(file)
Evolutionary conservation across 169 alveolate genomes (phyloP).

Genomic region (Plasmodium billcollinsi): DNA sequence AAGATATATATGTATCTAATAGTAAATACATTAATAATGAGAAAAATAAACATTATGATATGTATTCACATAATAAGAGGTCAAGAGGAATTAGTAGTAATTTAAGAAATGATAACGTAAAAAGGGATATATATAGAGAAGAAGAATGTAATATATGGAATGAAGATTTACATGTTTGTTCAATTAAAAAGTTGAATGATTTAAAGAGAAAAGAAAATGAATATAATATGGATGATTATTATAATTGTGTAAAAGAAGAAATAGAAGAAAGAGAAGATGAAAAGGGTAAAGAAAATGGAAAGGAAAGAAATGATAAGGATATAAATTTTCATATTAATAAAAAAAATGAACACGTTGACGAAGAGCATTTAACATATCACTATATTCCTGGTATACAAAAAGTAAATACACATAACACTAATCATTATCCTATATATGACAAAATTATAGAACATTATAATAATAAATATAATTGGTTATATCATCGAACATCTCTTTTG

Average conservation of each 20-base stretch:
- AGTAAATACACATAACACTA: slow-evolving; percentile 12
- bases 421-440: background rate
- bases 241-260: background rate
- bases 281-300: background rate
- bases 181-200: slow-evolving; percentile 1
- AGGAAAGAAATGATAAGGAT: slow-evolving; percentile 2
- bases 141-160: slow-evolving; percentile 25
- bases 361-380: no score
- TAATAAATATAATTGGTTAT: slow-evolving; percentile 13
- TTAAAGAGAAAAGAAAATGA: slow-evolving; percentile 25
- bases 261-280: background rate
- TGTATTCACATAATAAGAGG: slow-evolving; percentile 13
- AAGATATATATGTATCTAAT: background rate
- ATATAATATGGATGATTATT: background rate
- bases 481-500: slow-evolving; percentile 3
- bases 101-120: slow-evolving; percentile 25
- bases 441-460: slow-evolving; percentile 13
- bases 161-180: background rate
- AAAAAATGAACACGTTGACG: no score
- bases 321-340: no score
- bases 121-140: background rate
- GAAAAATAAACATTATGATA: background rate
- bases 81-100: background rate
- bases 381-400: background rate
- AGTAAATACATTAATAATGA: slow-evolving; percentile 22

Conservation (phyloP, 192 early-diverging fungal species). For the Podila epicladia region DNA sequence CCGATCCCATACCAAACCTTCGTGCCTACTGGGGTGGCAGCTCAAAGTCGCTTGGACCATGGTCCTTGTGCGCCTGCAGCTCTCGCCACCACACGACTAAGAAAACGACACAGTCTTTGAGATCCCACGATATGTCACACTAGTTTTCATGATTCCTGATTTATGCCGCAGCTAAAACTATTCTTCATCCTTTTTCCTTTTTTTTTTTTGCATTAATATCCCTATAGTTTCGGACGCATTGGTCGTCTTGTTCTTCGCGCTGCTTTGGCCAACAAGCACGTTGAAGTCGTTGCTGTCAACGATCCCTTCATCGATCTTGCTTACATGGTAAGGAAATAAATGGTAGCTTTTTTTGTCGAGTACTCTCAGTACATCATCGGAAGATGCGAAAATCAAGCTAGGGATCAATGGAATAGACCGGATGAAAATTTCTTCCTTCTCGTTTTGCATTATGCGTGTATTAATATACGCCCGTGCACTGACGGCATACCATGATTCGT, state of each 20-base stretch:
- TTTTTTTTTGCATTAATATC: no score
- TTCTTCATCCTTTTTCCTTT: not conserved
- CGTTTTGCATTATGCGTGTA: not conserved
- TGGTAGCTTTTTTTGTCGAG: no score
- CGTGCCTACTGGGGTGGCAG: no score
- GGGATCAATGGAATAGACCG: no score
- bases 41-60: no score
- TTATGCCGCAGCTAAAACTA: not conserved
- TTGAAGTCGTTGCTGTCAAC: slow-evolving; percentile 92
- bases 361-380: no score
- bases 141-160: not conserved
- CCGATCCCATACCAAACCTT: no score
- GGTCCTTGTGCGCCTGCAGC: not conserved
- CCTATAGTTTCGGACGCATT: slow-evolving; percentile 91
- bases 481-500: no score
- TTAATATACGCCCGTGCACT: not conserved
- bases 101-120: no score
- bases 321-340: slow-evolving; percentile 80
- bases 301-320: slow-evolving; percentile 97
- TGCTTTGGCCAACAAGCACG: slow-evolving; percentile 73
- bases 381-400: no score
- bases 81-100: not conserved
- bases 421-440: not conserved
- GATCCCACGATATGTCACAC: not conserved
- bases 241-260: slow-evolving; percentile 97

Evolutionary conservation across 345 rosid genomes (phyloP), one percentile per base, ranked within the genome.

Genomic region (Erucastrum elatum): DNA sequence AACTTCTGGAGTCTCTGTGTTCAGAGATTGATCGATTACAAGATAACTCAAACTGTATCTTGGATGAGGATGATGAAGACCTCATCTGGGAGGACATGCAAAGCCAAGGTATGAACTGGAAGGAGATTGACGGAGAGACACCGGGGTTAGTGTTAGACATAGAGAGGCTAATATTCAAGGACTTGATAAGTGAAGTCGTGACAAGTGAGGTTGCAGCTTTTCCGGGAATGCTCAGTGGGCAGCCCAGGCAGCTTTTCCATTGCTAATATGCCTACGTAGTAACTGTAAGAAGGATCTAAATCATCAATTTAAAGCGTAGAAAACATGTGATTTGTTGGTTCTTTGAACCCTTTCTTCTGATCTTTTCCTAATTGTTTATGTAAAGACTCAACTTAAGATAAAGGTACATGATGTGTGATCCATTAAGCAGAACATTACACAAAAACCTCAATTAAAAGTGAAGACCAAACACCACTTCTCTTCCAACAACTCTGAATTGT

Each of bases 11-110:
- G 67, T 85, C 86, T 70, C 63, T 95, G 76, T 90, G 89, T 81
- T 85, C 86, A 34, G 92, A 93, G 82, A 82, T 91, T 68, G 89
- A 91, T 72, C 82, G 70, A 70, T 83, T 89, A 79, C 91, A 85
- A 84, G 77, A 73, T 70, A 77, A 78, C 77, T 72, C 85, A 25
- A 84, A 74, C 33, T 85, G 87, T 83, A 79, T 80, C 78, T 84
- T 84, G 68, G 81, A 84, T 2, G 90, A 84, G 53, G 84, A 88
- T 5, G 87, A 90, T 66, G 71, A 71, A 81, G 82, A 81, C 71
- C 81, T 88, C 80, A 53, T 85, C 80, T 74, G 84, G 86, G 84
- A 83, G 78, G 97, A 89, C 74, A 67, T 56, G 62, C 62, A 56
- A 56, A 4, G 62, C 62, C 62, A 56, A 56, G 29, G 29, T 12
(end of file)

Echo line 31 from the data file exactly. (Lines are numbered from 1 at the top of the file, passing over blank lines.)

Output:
- TTCTTCATCCTTTTTCCTTT: not conserved